Working towards a Bachelor of Arts, Simran writes articles on modern history, art theory, religion, mythology, and analyses of texts.
The Hebrew Scriptures
The Hebrew Scriptures are imperative for maintaining the principal beliefs of the Jewish faith. The Jewish faith relies on three principles: the belief in one G-d, the covenant, and divinely inspired laws.
The Tanakh (Torah, Nevi’im, Ketuvim, Nevi’im) and the Talmud are fundamental in maintaining these principles. This is due to their content, which inspires applying the stated principal beliefs. These applications promote the “three pillars (or mitzvot) of” Judaism: the studying of the “Torah, …the service of God (avodah), and... acts of loving-kindness (gemilut chasadim).” (Pirkei Avot 2: 1 - Talmud)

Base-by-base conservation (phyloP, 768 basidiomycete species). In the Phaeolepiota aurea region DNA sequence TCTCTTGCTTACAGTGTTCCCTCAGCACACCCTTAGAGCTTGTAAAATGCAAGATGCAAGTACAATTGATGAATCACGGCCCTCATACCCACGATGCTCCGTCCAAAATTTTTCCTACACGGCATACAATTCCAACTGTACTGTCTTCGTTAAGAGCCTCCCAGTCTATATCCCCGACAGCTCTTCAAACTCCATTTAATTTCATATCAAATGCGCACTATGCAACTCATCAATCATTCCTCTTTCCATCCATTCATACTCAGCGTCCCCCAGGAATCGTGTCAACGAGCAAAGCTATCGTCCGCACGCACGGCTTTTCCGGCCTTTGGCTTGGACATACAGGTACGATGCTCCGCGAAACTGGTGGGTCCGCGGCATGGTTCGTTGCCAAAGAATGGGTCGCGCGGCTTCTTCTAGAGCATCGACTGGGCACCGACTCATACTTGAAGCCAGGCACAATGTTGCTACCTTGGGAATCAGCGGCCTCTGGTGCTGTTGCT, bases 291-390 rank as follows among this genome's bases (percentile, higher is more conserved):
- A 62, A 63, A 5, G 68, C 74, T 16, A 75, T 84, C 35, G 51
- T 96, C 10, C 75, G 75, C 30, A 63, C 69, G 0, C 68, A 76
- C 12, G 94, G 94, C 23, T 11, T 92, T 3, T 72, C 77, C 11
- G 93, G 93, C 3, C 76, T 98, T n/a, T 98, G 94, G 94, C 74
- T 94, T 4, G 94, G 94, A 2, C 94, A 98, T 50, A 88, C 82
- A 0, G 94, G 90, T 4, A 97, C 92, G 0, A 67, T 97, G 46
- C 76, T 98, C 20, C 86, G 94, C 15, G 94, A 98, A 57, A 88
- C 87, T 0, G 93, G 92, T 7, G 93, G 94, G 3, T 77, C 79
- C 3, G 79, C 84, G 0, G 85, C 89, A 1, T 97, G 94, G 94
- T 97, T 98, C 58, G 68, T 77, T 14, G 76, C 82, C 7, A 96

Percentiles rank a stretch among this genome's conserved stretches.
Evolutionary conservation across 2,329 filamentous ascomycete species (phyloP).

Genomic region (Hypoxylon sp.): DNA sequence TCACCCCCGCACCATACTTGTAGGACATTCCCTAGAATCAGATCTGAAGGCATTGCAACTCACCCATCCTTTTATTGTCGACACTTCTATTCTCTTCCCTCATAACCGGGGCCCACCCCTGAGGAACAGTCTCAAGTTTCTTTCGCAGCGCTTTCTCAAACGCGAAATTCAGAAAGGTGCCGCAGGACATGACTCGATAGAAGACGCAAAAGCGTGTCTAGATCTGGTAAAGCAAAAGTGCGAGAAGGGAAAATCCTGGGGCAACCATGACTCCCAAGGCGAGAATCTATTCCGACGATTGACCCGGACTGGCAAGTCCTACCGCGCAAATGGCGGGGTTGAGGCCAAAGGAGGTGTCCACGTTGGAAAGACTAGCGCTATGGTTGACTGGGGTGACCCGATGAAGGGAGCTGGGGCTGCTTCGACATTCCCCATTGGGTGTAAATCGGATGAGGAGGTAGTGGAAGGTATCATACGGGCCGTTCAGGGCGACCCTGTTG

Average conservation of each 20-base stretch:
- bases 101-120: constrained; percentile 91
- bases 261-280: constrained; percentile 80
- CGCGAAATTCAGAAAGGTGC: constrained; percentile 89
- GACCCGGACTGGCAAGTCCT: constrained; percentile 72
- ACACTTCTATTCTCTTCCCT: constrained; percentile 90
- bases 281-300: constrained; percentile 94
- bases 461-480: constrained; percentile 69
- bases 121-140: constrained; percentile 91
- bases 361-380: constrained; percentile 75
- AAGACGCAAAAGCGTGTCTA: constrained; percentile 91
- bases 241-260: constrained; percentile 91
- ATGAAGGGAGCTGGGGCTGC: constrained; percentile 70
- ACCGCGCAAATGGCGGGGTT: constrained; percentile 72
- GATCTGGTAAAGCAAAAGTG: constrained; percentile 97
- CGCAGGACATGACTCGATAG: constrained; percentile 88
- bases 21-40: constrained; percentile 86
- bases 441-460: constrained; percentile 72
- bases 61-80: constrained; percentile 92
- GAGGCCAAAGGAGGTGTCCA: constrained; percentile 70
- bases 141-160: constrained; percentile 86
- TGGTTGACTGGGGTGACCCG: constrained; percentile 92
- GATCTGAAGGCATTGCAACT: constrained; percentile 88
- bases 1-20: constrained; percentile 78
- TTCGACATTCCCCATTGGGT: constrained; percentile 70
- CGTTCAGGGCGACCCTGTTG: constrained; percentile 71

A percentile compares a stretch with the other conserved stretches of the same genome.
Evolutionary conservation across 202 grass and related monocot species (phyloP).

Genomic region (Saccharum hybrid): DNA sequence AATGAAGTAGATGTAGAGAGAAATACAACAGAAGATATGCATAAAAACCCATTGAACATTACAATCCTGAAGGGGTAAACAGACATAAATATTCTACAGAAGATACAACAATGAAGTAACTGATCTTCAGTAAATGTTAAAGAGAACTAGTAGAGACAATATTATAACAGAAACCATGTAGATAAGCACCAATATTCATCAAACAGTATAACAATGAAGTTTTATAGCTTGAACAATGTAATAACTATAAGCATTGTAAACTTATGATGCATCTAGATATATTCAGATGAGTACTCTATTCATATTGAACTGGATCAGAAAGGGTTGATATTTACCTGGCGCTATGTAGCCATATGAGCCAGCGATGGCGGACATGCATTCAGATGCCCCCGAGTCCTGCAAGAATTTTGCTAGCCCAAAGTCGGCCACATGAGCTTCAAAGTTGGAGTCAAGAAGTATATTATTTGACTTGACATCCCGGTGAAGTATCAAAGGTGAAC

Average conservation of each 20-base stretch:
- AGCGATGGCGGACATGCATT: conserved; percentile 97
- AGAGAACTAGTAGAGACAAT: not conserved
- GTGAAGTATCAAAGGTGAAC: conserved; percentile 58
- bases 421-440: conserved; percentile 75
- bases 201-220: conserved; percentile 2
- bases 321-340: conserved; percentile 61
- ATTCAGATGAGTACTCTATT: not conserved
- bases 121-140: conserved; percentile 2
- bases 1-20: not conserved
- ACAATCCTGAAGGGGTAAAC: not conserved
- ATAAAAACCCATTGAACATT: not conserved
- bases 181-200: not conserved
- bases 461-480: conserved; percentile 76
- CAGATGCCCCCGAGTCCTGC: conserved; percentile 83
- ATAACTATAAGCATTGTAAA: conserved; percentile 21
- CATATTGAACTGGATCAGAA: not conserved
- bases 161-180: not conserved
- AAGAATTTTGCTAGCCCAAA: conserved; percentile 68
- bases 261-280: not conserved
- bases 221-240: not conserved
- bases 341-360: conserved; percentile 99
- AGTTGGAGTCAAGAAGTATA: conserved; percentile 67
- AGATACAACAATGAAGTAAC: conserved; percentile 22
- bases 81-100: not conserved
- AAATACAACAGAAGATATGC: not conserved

Therefore, the Tanakh and the Talmud play a crucial role in preserving the principal beliefs of the Jewish faith.
The world stands on three things: on the Torah, on the service of God, and upon acts of loving kindness
— Pirkei Avot 2: 1 - Talmud
The Torah is paramount in sustaining maintain all three principal beliefs of Judaism. The Torah consists the first five of the books of the Bible: Genesis, Exodus, Leviticus, Numbers, and Deuteronomy.
The Shema prayer found in Deuteronomy is considered to be the “centre point… of pray for Jews throughout all times.” It holds the principal belief of one G-d, divinely inspired laws, and promotes the “pillar” of studying Torah (Pirkei Avot 2: 1 - Talmud) It states, “Hear, O Israel: The Lord our God, the Lord is one [...] if you listen to these commandments… I will give rain to your land.” (Deuteronomy 6:4-9, Deuteronomy 11:13-21)
This reinforces the two principal beliefs as its first verse acknowledges G-d as “one.” Additionally, the prayer describes the good fortune that will come if His divinely inspired “commandments” are followed. Furthermore, it promotes the “pillar” of studying the Torah (Pirkei Avot 2: 1 - Talmud) through mezuzah.